Kerns' Short Game Could Take Him Long Way|
May 13, 2013
By JACK BOGACZYK
HUNTINGTON – Nathan Kerns is only the third Marshall golfer to qualify for an NCAA regional in the last quarter-century. Has that sunk in for the senior from Ironton, Ohio?
“To be honest, no,” said Kerns, who will tee it up Thursday for the start of 54 holes in the Columbus Regional at Ohio State’s long and tight Scarlet Course. “As an athlete, you get caught up in the moment, and it’s about moving on to the next step.
“It’s one of those things that when you finally have a chance to look back and think about it, you do appreciate it. I haven’t had much time to think that, and I didn’t want to think that, really, because I’m not content with where I am.”
Kerns will be among 13 teams and 10 individuals in his home-state regional, trying to move on from the Thursday-Saturday event to the May 28-June 2 NCAA nationals at the Capital City Club in Atlanta.
Nobody said that would be easy. Only the low five teams and low individual not on those qualifying teams – not necessarily an individual regional participant like Kerns – will advance from each of six regionals.
“You really can’t predict what’s going to happen,” said Kerns, who follows Jonathan Clark (1996) and Christian Brand (2011) as Herd NCAA participants in the last 25 years. “You look at the qualifiers and it’s tough to say who’s going to come out of there. My goal is to go up and win or if not, finish second (as the top individual participant), and if it’s not good enough, it’s not good enough.
“I’ve got to play the course to give my putter a chance, because that’s my strength.”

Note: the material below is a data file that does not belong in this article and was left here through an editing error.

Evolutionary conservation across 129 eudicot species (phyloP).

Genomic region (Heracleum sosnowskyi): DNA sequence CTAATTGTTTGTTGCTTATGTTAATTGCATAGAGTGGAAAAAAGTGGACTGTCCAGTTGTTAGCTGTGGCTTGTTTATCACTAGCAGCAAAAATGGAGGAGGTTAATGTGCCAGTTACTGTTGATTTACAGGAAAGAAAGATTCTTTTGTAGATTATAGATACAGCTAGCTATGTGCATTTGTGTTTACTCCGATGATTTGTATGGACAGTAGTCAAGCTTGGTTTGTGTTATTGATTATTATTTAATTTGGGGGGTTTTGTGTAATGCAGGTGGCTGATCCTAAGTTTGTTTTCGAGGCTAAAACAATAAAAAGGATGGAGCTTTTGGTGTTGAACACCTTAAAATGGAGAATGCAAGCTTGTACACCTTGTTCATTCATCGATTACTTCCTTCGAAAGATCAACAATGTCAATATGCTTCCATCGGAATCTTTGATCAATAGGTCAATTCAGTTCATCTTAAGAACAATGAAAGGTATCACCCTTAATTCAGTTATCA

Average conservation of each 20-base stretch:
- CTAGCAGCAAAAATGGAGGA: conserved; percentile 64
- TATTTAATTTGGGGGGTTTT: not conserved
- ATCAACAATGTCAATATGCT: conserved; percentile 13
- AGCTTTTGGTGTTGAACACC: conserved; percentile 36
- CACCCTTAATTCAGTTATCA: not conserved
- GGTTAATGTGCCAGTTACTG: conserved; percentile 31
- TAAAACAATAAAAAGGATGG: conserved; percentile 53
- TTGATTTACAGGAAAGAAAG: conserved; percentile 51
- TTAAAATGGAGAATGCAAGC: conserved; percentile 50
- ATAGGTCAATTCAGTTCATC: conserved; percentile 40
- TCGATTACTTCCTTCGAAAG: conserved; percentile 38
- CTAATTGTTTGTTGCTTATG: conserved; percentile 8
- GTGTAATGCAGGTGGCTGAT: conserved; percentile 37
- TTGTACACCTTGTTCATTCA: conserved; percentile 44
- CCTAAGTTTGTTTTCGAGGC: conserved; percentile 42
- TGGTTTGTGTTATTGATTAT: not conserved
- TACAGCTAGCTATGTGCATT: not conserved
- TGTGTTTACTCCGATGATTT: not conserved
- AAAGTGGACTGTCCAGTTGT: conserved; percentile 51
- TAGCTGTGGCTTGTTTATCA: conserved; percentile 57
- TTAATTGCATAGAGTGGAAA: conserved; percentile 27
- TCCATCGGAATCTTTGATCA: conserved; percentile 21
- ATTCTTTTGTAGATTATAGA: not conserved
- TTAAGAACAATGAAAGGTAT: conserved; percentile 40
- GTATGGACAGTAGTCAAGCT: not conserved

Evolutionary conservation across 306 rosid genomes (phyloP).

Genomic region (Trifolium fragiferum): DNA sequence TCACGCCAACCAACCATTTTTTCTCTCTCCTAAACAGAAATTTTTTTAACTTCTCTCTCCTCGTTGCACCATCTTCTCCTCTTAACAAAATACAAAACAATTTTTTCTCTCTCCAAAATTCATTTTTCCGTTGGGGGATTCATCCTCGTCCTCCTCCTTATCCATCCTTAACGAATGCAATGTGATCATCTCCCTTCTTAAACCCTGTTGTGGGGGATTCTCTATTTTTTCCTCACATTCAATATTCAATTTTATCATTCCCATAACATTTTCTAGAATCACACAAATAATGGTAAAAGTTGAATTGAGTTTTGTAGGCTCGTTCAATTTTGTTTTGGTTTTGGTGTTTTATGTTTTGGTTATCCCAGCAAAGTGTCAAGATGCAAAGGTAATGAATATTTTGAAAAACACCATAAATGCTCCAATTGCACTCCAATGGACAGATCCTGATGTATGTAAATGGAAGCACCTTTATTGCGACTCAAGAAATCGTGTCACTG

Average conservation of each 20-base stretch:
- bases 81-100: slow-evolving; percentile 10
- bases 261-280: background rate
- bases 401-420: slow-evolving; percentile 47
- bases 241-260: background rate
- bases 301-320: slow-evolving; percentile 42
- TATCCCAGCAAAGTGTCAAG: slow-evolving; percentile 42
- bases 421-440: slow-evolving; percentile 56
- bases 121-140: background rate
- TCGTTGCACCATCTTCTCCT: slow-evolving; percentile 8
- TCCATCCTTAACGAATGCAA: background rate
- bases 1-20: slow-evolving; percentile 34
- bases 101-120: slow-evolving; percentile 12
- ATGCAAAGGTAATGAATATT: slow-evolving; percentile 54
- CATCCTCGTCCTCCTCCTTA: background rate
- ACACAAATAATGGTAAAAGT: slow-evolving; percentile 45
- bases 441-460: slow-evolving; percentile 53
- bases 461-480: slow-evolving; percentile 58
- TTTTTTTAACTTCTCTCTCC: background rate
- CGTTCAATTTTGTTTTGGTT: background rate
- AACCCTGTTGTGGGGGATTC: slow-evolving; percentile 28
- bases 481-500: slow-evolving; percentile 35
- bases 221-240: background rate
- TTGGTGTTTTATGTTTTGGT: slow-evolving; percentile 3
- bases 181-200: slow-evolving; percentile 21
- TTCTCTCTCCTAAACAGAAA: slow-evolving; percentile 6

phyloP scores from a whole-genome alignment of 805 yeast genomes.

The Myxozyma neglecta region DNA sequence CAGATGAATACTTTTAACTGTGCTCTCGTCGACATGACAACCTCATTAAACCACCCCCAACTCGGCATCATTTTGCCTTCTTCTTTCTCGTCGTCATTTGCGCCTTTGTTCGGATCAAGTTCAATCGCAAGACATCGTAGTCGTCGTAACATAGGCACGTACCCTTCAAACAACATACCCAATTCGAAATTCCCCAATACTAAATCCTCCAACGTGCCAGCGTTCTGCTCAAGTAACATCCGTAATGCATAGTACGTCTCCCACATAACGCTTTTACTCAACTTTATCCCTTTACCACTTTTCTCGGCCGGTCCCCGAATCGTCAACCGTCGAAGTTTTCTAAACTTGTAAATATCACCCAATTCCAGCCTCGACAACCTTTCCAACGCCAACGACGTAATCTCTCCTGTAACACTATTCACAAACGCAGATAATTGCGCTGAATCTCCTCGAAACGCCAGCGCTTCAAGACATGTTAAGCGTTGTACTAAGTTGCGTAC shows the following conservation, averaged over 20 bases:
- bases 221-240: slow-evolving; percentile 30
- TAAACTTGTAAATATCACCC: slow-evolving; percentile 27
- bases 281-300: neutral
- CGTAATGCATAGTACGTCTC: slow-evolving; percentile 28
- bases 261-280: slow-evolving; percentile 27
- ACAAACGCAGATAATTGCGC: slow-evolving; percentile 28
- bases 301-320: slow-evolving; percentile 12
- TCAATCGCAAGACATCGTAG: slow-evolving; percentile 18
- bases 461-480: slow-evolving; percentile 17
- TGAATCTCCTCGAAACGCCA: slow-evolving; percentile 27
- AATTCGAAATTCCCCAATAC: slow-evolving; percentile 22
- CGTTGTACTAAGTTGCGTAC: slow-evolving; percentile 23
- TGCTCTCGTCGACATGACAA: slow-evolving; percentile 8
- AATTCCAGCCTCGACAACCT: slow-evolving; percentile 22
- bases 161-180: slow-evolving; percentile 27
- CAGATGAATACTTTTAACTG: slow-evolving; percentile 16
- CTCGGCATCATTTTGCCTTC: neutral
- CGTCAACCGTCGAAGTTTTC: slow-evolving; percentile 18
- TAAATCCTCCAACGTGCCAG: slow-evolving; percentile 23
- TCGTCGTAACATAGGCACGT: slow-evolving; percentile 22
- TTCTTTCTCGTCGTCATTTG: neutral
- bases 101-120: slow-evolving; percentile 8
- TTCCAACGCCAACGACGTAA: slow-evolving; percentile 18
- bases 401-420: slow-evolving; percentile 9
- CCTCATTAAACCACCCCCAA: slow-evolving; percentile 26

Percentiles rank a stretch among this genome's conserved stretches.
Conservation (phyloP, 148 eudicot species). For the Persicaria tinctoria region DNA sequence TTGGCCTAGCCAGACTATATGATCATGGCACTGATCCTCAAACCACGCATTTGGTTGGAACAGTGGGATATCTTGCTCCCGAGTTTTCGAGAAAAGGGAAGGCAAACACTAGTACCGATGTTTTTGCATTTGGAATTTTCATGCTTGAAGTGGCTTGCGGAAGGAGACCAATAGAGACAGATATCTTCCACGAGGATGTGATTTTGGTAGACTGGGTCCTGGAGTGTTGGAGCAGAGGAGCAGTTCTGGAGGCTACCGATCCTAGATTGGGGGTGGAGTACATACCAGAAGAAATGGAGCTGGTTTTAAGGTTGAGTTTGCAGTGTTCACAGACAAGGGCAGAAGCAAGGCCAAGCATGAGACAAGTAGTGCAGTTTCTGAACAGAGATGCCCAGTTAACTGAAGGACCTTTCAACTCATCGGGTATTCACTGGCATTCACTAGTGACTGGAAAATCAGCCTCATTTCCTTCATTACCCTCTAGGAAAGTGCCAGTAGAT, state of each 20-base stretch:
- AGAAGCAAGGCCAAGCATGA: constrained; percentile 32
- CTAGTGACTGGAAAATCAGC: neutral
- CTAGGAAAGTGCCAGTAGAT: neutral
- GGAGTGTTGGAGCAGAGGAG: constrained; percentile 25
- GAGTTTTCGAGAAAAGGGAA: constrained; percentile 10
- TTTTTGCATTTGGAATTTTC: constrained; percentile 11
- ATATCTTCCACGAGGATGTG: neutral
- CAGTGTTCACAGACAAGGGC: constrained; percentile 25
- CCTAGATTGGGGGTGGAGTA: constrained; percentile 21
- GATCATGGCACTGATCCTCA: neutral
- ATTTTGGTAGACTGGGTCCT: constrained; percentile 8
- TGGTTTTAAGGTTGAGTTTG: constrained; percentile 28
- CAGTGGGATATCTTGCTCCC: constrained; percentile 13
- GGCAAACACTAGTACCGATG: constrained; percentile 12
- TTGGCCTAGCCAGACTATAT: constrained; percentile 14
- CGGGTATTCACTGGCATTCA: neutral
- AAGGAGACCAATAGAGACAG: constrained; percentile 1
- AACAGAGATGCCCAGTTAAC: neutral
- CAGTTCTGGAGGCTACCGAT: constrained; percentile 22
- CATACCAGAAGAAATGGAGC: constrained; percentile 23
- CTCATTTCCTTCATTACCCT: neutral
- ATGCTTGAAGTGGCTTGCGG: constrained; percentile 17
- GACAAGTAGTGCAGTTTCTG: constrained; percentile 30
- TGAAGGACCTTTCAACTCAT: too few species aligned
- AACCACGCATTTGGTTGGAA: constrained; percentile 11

Kerns has played the Buckeyes’ Scarlet Course in the Ohio high school tournament for Ironton and again as a Herd junior in the Kepler Invitational. For the NCAA regionals, it will play at 7,286 yards and a par 71.
“What I’ve heard about this course is it really doesn’t fit anybody’s game,” first-year Marshall men’s Coach Matt Grobe said when asked if Kerns’ game is tailored to the OSU layout. “It’s a really, really tough golf course, a long course, a tight course. You usually don’t see long and tight together.
“Usually, if it’s a long course, they give you plenty of room to hit it everywhere. If it’s tight, then it’s not real long. And it’s very rare you find someone who can negotiate long and tight together very well.
‘I think that might play into Nathan’s hands because it might become a putting and chipping contest for those that do the best job of scoring under those types of conditions. For Nathan, the main thing is to not get flustered. You know other people are going to hit bad shots, it’s getting past that and realizing that no matter when it happens, you’ve got to recover and move on.”
Kerns finished third in the Conference USA championships last month and is the reigning Ohio Amateur champion. He’ll defend that title July 8-12 at Brookside Country Club in Canton. He said patience will be crucial on the Scarlet layout.
“In my earlier years at Marshall, I felt like I was really good with the driver, and my irons kind of held me back,” Kerns said. “This year, my driver has been all over the place, but I’ve tried to work that out and it’s come around for the most part.
“Coach Grobe is right when he says this course in long and tight, and if I can put it in position to set things up for a good short game, it will help me. It’s going to be a grinder’s course. The people who can keep grinding will do well.